Years ago, about seventeen and a half, there was a very popular little book released called The Prayer of Jabez. At the time I did not own a Bible, nor had I ever read any part of one on my own. However, I hopped on the Jabez wagon faster than I boarded the Ohio State bandwagon when we moved to Columbus, Ohio in early 2002. Why? It was popular and this prayer intrigued me. Today, I actually found it. Tucked tightly in 1 Chronicles 4:10, amid a long stretch of geneology. (I may or may not have flipped through more of 1 Chronicles to see when the geneology stuff would come to an end.)
Anyway, I no longer own the book. I gave it to a friend years ago and hadn't thought much about it until today.
When I read it, I had no concept of the controversy surrounding the book. I just took it at face value but didn't invest a lot of time, effort, or my thought into it. So when I saw it this morning, of course it jumped out.
From the great internet source known as wikipedia, I found that the prayer of Jabez in the book is written like this: Jabez was more honorable than his brothers. His mother had named him Jabez, saying, "I gave birth to him in pain." Jabez cried out to the God of Israel, saying, "Oh that you would bless me indeed and enlarge my territory! Let your hand be with me, and keep me from the evil one." And God granted his request. (1 Chronicles 4:9-10) The King James version of the text is similar, but at the end reads that though wouldest keep me from evil, that it may not grieve me! Subtle but interesting difference. However, the CSB which the version I am currently reading puts the entire prayer this way: If only you would bless me, extend my border, let your hand be with me, and keep me from harm, so that I will not experience pain. (emphasis mine)
That last part struck a nerve with the girl who cannot cry.
Since Groundhog's Day, all of the cold mornings we have experienced have made their way into our family prayers. We are begrudgingly thanking God for the cold air that reminds us we are alive as we feel its crispness. However, unless we can feel the cold, we cannot truly appreicate the warmth as it sporadically comes and goes.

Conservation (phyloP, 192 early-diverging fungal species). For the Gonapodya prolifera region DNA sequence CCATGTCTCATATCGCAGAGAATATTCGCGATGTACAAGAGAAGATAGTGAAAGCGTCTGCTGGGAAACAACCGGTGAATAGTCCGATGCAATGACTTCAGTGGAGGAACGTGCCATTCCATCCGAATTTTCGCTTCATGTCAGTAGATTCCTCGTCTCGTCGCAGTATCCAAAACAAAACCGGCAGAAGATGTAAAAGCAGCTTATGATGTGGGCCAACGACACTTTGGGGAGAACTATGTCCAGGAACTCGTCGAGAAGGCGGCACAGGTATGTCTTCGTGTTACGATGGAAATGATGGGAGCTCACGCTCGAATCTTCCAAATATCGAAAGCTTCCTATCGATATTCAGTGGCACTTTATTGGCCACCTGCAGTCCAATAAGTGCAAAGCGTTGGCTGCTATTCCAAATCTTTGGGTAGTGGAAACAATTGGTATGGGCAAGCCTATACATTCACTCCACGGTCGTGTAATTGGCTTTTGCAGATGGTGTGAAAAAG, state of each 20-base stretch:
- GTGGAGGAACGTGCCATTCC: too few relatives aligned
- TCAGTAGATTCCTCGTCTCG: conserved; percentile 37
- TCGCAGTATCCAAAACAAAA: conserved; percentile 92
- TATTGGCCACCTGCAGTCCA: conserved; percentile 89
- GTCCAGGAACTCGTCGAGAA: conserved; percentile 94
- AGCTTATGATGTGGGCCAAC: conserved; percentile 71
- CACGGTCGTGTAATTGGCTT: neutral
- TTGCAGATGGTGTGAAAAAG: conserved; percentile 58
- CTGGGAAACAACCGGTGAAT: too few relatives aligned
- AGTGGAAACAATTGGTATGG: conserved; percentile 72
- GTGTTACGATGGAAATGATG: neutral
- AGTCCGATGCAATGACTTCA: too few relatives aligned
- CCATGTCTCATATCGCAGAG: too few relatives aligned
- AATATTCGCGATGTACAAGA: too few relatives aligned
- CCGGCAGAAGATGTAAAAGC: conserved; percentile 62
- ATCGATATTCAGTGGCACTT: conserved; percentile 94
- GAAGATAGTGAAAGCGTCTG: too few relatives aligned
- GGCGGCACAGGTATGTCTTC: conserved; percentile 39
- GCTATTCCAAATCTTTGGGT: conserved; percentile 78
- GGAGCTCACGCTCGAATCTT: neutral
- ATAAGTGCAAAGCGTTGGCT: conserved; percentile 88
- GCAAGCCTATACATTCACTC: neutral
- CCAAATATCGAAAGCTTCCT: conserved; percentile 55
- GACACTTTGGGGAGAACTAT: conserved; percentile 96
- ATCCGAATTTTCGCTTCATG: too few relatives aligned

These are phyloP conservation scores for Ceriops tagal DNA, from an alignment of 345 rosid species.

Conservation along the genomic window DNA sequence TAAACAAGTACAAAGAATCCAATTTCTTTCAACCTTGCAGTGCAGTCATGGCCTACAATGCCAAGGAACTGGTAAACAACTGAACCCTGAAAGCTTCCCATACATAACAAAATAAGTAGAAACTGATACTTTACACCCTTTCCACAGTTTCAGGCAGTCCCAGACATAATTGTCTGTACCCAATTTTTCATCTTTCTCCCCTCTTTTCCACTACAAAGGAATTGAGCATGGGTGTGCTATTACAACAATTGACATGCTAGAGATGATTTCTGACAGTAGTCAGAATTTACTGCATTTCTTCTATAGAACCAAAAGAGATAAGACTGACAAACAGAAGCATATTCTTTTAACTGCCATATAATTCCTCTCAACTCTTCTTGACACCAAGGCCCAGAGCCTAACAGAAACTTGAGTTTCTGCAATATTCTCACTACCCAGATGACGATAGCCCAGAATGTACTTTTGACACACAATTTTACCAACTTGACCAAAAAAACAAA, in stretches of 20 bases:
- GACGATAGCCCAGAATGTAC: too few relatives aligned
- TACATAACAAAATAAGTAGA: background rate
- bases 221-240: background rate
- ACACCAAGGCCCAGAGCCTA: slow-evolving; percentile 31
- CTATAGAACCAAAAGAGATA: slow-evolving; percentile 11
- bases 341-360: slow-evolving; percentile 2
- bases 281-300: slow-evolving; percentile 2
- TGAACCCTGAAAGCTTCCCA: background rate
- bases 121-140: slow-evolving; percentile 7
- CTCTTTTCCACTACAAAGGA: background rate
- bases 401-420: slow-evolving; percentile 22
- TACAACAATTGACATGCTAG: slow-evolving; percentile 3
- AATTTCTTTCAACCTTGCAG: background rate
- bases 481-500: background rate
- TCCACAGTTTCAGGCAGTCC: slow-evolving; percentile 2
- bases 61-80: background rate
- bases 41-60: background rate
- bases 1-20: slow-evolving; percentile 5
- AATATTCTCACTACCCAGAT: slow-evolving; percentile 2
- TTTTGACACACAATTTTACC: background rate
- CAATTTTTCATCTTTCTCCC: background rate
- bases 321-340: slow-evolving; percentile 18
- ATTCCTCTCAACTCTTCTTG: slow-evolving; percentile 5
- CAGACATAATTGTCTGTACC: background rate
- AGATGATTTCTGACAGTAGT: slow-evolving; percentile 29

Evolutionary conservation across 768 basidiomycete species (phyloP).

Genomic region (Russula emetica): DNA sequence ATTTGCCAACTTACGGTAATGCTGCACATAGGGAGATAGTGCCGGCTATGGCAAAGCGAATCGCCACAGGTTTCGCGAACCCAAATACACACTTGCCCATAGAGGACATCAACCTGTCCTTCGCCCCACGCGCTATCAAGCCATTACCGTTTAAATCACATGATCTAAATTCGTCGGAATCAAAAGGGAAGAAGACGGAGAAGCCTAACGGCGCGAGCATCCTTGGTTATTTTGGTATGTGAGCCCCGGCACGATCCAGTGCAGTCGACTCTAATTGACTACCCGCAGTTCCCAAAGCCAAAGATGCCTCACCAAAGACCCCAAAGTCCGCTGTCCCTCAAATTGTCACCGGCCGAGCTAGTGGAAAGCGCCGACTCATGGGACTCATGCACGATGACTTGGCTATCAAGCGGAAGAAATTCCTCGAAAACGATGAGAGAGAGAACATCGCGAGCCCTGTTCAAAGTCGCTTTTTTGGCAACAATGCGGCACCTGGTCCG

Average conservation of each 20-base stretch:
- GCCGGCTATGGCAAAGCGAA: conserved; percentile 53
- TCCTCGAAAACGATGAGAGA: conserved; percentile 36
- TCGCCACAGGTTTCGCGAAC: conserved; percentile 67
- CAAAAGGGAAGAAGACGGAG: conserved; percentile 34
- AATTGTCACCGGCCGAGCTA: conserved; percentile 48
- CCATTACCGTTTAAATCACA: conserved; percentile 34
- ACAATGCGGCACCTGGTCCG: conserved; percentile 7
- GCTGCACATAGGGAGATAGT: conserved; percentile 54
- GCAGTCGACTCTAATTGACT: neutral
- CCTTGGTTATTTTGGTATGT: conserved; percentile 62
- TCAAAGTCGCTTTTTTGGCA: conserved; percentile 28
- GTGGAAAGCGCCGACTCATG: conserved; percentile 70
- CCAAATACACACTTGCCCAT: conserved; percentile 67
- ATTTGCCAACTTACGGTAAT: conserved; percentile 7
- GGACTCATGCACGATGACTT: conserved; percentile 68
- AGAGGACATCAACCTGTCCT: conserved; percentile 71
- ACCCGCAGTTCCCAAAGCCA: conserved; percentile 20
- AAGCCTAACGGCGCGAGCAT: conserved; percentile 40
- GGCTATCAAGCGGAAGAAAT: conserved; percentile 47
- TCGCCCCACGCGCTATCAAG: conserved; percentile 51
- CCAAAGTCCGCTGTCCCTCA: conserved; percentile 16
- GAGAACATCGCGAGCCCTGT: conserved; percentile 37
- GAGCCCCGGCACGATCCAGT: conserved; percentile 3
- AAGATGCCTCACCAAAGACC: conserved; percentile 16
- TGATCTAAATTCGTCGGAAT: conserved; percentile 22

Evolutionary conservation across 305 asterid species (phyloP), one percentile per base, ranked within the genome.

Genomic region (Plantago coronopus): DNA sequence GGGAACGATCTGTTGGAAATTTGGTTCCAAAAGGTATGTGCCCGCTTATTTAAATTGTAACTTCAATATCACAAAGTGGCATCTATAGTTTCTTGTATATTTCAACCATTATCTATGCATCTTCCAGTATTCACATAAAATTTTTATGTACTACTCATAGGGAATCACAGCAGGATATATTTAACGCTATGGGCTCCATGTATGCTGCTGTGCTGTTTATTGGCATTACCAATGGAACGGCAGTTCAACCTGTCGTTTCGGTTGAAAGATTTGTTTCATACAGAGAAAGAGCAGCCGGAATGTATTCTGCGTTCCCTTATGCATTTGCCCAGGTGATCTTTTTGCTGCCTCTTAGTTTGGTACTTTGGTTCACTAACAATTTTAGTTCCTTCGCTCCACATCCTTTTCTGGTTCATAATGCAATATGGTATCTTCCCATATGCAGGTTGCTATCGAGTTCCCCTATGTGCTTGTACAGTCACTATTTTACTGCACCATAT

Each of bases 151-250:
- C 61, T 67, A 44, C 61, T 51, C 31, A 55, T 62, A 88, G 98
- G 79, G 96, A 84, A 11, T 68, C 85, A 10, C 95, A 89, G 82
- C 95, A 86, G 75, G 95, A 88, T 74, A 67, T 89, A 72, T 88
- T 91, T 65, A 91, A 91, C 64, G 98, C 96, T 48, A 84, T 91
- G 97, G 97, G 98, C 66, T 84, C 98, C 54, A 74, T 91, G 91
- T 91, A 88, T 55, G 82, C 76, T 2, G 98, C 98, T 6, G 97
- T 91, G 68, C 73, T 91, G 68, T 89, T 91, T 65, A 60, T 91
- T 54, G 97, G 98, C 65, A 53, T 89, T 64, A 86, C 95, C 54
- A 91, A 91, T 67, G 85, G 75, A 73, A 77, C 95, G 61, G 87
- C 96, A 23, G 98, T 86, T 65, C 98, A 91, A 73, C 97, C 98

Last night while getting ready for bed we had an unexpected, highly unwelcomed, interruption to our plans to sleep. Once everything was resolved my husband put his arms around me and I said, "It would be so helpful if I could cry." And then as we finally made our way under the covers he asked me if I was okay and I simply replied, "No." Needless to say I did not sleep well last night at all.
So what's the point? The last thing we should ever want to experience is to not feel pain. I am not saying we should run out and do things that cause it, but the inability to feel is a living hell. When I read Ann Voskamp's words in The Broken Way over a year ago that pain demands to be felt or demands we feel nothing at all, I had not a clue how haunting those words would be. Circumstances that are beyond our control, situations that beg for intervention from God, are meant to bring us to our knees in a desperate cry for relief because it's only when we feel the pain that we can experience His comfort.
I have had people suggest to me that perhaps what appears to be a never ending dark night of the soul is God's protection for what I can not handle in the immediate. (Stress is the worst thing in the world for an auto-immune disorder.) However, I can tell you without hesitation, that I can look back on painful experiences of the past and actually long to feel something that deeply again. Of course I would rather the happy memories that burst forth in tears of excitement and anticipation, but the tears of grief, the ones where I felt God's arms most clearly, those are the ones I miss the most.
So why am I sharing this? Because someone, at some point, is going to read this. Someone is going to realize how they are desperate to numb the pain they feel with shopping, busyness, substance, or denial. And I am writing to beg you, plead with you, embrace it. Every last tear that falls is being kept in heaven for you and is not falling in vain. They have purpose. Without tears, the soil of our hearts is going to remain dry. Yes, God can still water it in His own way, but there is something about the tears that we shed somehow saturating the holy ground where we stand keenly aware of God's presence in our lives.
It's a difficult thought to embrace what we wish was differnt. So maybe instead of wishing away or stuffing down deep what we think we don't want or need, we can ask God to reveal little glimpses of purpose throughout to see us through. And maybe somehow, someway, He will extend our border, not to expand our influence, but to deepen our understanding of who He is.